British military scientists tested mustard gas on hundreds of Indian soldiers during more than a decade of experiments. Indians were sent into the gas chambers wearing no more than "drill shorts and open-necked khaki cotton shirts" to gauge the effect of mustard gas on the eyes.
The experiments to determine whether mustard gas damaged Indians' skin more than British soldiers' began in the early 1930s and lasted more than 10 years at a military site in Rawalpindi, now in Pakistan, The Guardian reported, citing newly discovered National Archive documents.
The tests caused large numbers of burns, some of which were so damaging the subjects had to be hospitalized, a 1942 report cited by the newspaper said.
"Severely burned patients are often very miserable and depressed and in considerable discomfort, which must be experienced to be properly realized," the report said.
The Ministry of Defense said it could not comment until Monday.
During World War II, nearly 2,000 American military personnel participated in experiments conducted by the U.S. Naval Research Laboratory. They were often promised weekend passes and were not told the nature of the experiments, which included prolonged exposure to mustard gas and Lewisite, a chemical that contains arsenic and can damage the skin, eyes, respiratory and digestive tract.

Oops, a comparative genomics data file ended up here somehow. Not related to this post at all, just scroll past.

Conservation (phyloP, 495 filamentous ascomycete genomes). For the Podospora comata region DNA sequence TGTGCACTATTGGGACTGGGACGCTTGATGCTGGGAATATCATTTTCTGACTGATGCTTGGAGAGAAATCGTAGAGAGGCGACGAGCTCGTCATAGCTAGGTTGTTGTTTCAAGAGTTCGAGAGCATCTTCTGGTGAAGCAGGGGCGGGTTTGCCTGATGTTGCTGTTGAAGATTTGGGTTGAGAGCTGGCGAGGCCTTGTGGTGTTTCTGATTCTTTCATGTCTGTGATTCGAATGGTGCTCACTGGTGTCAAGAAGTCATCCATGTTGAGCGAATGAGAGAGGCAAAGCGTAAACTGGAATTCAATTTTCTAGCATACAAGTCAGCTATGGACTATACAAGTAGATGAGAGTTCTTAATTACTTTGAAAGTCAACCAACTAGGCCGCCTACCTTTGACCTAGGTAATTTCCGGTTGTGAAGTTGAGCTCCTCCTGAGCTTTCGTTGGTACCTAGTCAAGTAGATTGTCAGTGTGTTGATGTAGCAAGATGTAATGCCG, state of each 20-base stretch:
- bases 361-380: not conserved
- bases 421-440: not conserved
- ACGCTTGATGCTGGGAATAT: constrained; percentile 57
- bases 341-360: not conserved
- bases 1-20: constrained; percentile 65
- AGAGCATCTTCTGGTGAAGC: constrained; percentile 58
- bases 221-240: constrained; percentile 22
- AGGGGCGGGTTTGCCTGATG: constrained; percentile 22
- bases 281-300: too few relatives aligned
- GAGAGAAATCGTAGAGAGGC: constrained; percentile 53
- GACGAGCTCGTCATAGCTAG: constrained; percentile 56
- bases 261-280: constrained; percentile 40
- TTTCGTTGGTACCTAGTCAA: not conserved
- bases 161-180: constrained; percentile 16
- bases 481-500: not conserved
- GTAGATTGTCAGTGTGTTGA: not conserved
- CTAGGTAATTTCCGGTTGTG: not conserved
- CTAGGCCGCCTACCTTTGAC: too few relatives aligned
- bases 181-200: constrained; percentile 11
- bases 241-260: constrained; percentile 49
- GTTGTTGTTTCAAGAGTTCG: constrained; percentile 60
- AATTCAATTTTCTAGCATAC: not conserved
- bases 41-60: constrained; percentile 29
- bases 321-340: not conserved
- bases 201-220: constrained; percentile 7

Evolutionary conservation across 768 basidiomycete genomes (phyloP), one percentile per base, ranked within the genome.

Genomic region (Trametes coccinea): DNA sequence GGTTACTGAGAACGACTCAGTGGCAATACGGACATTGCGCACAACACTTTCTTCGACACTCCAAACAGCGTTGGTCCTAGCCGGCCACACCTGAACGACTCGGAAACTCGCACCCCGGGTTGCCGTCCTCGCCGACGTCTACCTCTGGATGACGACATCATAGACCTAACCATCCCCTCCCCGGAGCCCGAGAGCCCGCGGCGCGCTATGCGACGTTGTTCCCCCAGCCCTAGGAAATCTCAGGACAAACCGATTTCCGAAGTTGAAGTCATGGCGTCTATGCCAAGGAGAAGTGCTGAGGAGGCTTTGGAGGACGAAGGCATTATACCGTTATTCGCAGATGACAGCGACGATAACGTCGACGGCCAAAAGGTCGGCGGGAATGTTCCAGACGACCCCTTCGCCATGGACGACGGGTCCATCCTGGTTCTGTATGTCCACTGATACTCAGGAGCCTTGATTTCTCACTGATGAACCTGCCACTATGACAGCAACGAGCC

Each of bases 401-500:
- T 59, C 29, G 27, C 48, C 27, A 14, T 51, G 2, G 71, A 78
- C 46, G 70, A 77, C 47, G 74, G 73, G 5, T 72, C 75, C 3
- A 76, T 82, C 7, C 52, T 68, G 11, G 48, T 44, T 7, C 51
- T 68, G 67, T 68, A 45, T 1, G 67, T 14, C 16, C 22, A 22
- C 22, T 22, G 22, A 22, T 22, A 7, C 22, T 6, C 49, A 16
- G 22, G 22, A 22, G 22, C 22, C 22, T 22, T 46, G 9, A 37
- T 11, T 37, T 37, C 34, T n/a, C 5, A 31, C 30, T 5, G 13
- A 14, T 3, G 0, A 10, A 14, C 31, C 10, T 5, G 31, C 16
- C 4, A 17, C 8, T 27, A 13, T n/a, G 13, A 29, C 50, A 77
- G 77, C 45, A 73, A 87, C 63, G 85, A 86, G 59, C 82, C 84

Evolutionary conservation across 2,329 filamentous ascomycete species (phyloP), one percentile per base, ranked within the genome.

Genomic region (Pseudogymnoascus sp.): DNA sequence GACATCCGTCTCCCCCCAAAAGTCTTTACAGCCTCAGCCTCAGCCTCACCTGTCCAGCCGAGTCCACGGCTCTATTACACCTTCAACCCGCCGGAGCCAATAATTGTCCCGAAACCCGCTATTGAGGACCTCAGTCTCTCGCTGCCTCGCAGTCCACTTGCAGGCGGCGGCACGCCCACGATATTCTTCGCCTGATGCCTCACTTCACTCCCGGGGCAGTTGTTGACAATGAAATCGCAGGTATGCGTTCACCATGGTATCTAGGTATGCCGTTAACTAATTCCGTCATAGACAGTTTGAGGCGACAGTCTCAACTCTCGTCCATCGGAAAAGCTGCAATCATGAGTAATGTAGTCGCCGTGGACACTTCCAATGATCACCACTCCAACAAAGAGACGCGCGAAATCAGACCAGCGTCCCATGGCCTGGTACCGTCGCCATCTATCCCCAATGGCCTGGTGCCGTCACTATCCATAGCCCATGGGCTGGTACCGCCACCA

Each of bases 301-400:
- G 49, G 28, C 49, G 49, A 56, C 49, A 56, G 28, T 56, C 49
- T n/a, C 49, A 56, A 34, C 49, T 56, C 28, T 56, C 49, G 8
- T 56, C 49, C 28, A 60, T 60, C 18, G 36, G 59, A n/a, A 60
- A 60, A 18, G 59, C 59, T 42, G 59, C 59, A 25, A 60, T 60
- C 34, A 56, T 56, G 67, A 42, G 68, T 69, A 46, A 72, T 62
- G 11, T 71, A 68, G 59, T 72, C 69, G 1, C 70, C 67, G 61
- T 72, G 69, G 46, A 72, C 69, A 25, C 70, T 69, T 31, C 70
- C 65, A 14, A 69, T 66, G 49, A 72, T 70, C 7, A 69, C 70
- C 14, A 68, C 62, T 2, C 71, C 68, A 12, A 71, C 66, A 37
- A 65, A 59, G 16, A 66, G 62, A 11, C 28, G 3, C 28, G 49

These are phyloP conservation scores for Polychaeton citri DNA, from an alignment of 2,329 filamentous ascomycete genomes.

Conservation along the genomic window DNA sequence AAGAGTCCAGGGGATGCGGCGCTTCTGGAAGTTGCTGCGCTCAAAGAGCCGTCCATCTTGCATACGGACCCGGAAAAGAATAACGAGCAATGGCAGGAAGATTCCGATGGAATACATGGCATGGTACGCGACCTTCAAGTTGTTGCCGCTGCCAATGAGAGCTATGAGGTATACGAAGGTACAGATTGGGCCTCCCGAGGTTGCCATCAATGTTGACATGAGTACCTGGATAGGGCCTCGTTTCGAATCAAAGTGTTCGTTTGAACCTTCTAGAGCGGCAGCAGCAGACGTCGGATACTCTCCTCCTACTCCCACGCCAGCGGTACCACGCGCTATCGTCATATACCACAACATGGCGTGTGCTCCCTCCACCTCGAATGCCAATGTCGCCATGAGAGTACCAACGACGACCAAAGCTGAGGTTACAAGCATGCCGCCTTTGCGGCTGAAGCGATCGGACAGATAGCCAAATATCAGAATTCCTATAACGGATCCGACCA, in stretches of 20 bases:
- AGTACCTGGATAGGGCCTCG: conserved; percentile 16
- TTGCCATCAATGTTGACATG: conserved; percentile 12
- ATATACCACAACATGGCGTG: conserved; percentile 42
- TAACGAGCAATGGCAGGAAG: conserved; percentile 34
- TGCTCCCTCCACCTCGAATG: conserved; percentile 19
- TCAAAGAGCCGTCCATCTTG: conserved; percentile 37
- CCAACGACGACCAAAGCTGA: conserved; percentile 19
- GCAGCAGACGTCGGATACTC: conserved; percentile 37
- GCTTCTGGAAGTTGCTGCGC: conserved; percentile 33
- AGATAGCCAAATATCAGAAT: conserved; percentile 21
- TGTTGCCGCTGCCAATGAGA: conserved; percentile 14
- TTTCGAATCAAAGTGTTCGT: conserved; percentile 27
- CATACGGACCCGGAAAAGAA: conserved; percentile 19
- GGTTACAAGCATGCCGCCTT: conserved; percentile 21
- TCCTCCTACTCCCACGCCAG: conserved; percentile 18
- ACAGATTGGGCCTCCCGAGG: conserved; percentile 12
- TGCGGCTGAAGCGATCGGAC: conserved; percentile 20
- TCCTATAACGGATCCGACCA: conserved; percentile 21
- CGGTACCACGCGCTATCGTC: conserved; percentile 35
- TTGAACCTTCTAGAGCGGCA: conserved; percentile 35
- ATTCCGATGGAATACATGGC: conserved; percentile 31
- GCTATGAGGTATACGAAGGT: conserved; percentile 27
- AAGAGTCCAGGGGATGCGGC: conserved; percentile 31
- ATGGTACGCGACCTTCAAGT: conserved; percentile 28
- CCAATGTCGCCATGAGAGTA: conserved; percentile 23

The experiments in Rawalpindi were part of a much larger program intended to test the effects of chemical weapons on humans, The Guardian reported. It said more than 20,000 British servicemen and women were subjected to chemical warfare trials between 1916 and 1989 at the Defense Ministry's Porton Down research center in southwest England.
Some of those involved in the experiments later said they had been tricked into participating, and claimed they had been exposed to mustard gas and hallucinogens such as LSD.
An inquiry into the deaths of some of those involved in the testing concluded in 2003 that there was not enough evidence for a criminal prosecution, the AP reports.
Mustard gas is now a recognised carcinogencic substance and the Indians suffered severe burns. Some British servicemen, recruited over time to take part in similar experiments, recently won compensation for being duped into being treated as guinea pigs.
The tests on the Indians, before and during World War II, are seen to be part of a deadly programme of identifying the exact amount of poison gas that could prove deadly on the battlefield. The British scientists, who recorded in the documents that several Indians suffered so severely they had to be hospitalised, reported a "large number" of burns.
Many of the Indians, who were sent into the gas chambers wearing no more than "drill shorts and open-necked khaki cotton shirts" to gauge the effect of mustard gas on the eyes, also had to be hospitalised after the experiment.
The revelation is seen to be a shocking afterword to the lengthy accounts of British colonial behaviour in India, indiatimes.com reports.
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